thu 16/08/2018

Bridge Theatre

Allelujah!, Bridge Theatre review - hilarious but dark, darker, darkest

The NHS is us. For decades our national identity has been bandaged together with the idea, and reality, of a health service that is free at the point of delivery. Such an object of myth and pride cries out for comic treatment, and now the spritely...

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My Name is Lucy Barton, Bridge Theatre review - Laura Linney is luminous in a flawless production

In Harold Pinter’s memory play Old Times, one of the women declares, “There are some things one remembers even though they may never have happened.” Elizabeth Strout’s heroine in My Name Is Lucy Barton is in the reverse position. When it comes to...

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Nightfall, Bridge Theatre, review - moving but over-exposed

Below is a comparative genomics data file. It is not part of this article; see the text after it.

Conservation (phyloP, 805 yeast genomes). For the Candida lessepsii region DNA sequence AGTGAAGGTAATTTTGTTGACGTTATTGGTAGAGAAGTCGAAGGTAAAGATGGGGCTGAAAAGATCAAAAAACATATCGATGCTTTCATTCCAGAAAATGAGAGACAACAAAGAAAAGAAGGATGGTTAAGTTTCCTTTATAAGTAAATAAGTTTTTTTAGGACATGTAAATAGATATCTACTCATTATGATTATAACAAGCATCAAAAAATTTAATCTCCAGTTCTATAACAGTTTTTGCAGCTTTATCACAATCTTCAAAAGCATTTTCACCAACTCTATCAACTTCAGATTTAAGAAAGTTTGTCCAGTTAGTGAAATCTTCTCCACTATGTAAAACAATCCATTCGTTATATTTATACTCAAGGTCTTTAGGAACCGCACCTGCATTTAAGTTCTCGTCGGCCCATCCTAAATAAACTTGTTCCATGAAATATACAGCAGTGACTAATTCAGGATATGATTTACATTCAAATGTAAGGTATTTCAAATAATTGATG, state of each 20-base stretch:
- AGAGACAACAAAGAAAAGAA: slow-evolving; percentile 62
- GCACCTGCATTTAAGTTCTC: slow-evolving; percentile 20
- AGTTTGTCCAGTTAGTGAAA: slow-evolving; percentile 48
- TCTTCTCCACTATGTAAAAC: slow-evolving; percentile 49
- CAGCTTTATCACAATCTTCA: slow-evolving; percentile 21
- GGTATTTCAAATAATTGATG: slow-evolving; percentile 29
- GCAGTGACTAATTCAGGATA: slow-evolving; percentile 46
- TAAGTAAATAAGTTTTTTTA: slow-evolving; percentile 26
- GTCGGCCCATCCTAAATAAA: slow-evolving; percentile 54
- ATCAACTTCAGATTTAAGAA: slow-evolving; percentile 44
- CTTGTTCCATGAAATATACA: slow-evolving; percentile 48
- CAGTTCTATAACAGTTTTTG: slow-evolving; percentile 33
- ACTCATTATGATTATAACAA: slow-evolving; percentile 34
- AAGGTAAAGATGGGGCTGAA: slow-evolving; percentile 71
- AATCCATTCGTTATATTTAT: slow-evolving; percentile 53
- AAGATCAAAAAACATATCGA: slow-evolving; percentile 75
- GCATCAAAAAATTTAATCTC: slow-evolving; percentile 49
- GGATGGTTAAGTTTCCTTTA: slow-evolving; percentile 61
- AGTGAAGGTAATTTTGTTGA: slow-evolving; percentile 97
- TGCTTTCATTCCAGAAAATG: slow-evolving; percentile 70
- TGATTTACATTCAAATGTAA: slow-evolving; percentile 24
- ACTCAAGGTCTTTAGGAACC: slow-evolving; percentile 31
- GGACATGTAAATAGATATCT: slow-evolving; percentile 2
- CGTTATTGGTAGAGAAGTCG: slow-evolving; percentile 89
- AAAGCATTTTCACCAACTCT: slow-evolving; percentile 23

Playwright Barney Norris is as prolific as he is talented. Barely out of his twenties, he has written a series of excellent plays – the award-winning Visitors, follow-ups Eventide and While We’re Here – as well as a couple of novels and lots of...

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Julius Caesar, Bridge Theatre review – blood, sweat and bullets

All hail! Shakespeare’s Roman drama may be enjoying something of a resurgence at present, but it rarely proves as vital and arresting in performance as this. Last summer in the US, a staging at the Public Theater caused a furore and frightened away...

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Young Marx, Bridge Theatre review - fast-moving but over-complicated

Given the rather uneven record of the National Theatre at the moment, there’s already a certain nostalgia for the days, which came to an end two years ago, when it was run by the two Nicks: Nick Hytner and Nick Starr. Together, they transformed this...

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